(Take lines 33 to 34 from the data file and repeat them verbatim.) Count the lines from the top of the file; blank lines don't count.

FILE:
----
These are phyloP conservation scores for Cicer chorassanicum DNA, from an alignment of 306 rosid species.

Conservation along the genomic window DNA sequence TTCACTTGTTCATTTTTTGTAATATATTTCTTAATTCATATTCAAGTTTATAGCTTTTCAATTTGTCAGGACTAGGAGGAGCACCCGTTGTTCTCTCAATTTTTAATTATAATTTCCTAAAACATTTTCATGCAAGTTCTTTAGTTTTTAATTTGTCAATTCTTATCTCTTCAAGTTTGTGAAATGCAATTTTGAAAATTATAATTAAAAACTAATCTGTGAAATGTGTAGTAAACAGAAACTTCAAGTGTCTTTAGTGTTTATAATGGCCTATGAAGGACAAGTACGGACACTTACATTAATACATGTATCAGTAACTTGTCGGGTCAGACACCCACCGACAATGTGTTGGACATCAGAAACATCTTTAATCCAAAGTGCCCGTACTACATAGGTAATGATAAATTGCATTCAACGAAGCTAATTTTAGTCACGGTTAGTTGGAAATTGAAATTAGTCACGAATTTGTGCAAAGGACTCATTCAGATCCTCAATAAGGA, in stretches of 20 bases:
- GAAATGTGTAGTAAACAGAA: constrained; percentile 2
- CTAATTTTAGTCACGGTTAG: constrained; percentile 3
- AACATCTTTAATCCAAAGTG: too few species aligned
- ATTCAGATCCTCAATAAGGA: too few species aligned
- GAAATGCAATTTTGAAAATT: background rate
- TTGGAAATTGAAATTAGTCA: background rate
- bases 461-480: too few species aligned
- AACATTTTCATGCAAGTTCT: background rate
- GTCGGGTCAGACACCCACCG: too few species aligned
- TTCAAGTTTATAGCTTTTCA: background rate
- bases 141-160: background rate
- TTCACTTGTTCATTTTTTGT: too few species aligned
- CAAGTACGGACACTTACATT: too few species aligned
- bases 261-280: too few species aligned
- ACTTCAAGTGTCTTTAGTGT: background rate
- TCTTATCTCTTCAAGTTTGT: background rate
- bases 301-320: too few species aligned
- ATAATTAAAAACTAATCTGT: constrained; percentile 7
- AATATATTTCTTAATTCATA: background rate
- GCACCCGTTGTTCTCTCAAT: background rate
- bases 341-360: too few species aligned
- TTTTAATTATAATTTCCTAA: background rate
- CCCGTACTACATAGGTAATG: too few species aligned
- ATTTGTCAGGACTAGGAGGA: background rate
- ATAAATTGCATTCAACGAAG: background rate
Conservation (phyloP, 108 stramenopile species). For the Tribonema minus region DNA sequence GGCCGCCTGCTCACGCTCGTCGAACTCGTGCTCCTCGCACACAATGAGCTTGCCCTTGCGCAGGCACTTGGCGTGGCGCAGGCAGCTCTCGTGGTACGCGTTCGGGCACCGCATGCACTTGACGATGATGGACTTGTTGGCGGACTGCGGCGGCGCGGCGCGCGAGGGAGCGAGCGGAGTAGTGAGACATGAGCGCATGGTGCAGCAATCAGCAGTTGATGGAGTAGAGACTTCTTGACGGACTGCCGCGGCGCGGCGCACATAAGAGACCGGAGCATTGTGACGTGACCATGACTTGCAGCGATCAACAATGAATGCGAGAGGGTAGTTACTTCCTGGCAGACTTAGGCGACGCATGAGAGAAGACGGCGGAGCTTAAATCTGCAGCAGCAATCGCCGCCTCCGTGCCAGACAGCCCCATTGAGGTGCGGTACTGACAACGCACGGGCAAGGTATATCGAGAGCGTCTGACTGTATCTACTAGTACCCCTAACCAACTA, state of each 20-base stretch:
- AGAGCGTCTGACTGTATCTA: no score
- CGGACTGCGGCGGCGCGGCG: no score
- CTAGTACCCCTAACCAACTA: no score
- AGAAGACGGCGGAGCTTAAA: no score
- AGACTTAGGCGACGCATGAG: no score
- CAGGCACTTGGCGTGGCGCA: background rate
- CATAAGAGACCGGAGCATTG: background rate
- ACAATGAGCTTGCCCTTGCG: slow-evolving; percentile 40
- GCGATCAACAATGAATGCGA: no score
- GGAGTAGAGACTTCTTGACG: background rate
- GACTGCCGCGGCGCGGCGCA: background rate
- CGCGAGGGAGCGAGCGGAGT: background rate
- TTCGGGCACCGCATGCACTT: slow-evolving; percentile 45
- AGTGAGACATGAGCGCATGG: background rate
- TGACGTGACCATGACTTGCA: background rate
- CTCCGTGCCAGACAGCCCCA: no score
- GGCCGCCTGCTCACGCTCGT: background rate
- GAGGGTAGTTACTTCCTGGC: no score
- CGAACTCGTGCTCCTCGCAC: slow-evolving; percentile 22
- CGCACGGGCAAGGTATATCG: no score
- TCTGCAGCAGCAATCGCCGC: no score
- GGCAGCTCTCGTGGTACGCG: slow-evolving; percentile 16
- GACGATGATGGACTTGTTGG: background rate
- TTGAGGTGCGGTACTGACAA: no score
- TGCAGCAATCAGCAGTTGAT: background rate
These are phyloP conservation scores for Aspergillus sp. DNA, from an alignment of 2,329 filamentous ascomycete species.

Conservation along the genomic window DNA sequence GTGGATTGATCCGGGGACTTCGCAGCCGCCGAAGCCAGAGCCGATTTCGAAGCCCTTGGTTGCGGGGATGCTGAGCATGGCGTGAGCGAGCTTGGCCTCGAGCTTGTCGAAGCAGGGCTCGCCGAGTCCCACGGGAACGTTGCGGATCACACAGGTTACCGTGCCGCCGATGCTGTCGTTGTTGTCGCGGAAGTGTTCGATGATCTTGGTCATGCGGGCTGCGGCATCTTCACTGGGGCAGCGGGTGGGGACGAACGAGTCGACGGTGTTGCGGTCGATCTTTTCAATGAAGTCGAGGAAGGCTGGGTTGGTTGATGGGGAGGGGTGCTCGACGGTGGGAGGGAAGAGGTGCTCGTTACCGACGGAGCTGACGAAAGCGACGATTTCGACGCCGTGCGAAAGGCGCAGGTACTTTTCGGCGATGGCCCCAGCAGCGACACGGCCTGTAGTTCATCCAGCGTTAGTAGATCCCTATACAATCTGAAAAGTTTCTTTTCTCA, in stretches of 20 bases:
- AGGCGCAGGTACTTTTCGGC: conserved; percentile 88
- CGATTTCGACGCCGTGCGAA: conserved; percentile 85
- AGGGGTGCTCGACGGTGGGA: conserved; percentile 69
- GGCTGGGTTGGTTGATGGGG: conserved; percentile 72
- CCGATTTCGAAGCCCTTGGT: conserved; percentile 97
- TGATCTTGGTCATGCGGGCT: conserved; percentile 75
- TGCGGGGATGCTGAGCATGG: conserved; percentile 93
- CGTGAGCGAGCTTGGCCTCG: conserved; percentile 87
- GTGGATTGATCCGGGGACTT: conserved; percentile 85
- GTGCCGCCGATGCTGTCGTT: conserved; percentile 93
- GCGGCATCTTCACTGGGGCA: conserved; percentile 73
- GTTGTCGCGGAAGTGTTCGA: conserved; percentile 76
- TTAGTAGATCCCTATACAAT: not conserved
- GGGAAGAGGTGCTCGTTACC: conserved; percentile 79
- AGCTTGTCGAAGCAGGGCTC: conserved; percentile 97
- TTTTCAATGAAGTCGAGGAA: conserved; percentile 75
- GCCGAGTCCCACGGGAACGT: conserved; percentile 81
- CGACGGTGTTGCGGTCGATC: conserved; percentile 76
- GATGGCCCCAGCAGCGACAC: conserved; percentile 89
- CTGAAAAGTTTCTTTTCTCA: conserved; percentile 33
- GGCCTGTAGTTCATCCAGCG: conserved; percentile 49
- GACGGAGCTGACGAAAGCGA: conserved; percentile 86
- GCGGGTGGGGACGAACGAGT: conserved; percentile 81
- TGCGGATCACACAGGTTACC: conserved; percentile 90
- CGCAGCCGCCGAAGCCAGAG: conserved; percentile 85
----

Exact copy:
- AGACTTAGGCGACGCATGAG: no score
- CAGGCACTTGGCGTGGCGCA: background rate